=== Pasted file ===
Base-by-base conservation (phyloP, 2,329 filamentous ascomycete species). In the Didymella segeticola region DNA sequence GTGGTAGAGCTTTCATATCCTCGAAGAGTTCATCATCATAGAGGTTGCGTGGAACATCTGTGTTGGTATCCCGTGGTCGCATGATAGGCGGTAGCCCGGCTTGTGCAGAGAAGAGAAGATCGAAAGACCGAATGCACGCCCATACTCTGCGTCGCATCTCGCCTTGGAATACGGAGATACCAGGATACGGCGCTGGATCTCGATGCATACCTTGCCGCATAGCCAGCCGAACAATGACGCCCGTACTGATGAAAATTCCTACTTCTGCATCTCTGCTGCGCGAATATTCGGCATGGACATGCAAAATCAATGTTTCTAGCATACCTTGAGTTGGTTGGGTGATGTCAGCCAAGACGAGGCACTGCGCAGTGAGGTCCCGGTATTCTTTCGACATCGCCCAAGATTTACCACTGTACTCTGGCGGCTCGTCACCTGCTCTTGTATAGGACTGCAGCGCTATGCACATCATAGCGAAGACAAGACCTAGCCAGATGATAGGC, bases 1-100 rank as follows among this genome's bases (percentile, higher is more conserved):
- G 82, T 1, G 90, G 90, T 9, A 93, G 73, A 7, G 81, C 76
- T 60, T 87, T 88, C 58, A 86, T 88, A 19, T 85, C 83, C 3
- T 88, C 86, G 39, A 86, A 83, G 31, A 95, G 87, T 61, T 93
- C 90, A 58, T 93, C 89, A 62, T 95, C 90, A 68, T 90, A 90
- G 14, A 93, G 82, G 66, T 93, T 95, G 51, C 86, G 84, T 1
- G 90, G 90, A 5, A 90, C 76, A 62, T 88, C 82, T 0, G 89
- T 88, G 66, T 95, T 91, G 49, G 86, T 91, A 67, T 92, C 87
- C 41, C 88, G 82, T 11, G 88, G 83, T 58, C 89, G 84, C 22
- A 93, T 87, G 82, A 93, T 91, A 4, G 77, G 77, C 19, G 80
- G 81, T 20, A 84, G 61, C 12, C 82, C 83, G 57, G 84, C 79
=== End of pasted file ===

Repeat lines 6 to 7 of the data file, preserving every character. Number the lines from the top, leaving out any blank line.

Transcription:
- G 14, A 93, G 82, G 66, T 93, T 95, G 51, C 86, G 84, T 1
- G 90, G 90, A 5, A 90, C 76, A 62, T 88, C 82, T 0, G 89